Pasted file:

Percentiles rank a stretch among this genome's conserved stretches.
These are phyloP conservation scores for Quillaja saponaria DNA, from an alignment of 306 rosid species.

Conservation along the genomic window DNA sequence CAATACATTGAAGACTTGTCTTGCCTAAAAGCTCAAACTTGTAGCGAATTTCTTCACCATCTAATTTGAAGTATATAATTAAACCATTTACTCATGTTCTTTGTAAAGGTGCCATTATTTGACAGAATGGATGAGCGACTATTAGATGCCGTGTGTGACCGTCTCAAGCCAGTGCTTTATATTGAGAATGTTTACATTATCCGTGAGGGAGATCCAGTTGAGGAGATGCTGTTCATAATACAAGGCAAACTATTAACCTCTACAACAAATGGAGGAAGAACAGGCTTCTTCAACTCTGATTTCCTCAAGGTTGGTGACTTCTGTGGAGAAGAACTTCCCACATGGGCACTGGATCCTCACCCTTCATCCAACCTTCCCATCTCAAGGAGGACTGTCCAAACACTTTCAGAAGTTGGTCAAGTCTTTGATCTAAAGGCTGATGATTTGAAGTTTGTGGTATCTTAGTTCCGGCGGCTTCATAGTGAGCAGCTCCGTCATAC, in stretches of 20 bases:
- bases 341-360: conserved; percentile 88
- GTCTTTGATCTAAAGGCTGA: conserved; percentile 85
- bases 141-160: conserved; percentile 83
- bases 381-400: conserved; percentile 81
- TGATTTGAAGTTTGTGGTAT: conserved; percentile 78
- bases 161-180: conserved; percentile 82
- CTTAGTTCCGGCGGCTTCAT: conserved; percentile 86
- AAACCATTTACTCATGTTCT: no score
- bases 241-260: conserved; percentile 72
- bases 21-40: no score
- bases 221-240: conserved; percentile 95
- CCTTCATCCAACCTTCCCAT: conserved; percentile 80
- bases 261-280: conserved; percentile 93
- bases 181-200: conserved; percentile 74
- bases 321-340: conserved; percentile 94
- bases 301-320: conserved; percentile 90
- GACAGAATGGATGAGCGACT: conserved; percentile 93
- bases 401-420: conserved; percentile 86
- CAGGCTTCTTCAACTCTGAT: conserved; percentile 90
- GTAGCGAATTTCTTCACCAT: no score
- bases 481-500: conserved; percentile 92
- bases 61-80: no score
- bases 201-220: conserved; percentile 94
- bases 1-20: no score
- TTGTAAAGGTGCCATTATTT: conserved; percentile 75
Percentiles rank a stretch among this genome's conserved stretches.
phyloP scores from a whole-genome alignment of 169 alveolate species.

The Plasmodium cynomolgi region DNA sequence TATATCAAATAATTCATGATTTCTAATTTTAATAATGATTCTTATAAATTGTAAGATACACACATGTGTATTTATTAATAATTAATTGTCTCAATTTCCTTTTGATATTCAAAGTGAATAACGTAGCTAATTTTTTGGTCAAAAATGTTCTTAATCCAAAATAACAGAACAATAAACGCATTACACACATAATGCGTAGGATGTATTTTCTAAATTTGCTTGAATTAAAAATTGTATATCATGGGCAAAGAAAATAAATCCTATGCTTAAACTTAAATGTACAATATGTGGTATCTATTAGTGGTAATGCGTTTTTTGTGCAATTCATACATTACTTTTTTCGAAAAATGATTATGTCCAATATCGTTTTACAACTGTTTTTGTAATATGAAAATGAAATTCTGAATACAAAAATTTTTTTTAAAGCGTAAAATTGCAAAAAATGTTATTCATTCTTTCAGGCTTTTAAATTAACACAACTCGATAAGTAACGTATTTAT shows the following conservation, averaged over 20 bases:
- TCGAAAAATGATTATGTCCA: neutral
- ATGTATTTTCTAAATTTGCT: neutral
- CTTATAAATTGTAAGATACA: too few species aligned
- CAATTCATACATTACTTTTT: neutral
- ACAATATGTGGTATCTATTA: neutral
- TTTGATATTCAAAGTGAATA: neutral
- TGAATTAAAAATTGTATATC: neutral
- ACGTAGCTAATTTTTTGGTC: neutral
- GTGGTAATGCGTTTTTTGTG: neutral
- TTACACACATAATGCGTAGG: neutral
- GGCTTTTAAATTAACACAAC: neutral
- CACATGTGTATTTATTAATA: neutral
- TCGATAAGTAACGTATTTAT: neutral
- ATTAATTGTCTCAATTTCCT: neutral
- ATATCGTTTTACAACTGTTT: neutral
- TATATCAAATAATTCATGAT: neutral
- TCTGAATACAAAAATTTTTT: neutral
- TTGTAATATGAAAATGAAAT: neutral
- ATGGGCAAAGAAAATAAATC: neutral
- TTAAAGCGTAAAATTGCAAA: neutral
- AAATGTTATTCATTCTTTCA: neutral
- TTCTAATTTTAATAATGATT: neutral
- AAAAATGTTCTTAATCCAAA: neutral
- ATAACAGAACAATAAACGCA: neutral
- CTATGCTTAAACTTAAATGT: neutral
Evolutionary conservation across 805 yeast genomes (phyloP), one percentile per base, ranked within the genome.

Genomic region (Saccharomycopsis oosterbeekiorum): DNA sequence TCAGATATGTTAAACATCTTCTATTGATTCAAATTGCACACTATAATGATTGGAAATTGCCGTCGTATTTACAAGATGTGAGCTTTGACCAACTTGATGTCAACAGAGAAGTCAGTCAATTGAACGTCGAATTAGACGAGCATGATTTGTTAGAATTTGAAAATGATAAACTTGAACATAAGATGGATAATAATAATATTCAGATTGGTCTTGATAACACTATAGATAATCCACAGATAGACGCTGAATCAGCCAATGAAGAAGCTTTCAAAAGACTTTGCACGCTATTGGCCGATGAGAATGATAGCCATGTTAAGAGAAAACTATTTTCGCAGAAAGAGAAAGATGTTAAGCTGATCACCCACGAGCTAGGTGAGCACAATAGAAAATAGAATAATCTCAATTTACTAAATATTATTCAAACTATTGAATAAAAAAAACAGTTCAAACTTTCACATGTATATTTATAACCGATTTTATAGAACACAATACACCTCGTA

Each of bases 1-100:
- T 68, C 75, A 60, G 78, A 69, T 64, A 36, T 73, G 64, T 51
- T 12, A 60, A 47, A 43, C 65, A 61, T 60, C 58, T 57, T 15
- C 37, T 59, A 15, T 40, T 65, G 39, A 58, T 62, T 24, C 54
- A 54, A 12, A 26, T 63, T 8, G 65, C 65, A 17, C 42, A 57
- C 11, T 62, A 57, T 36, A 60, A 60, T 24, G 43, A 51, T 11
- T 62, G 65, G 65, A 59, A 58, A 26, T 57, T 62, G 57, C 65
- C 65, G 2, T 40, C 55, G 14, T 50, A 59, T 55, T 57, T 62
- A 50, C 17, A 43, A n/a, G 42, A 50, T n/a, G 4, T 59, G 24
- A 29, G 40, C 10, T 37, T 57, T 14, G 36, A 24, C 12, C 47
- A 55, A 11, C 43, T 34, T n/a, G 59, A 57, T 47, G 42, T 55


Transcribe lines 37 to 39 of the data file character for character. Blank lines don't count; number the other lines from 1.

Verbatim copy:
- TTTGATATTCAAAGTGAATA: neutral
- TGAATTAAAAATTGTATATC: neutral
- ACGTAGCTAATTTTTTGGTC: neutral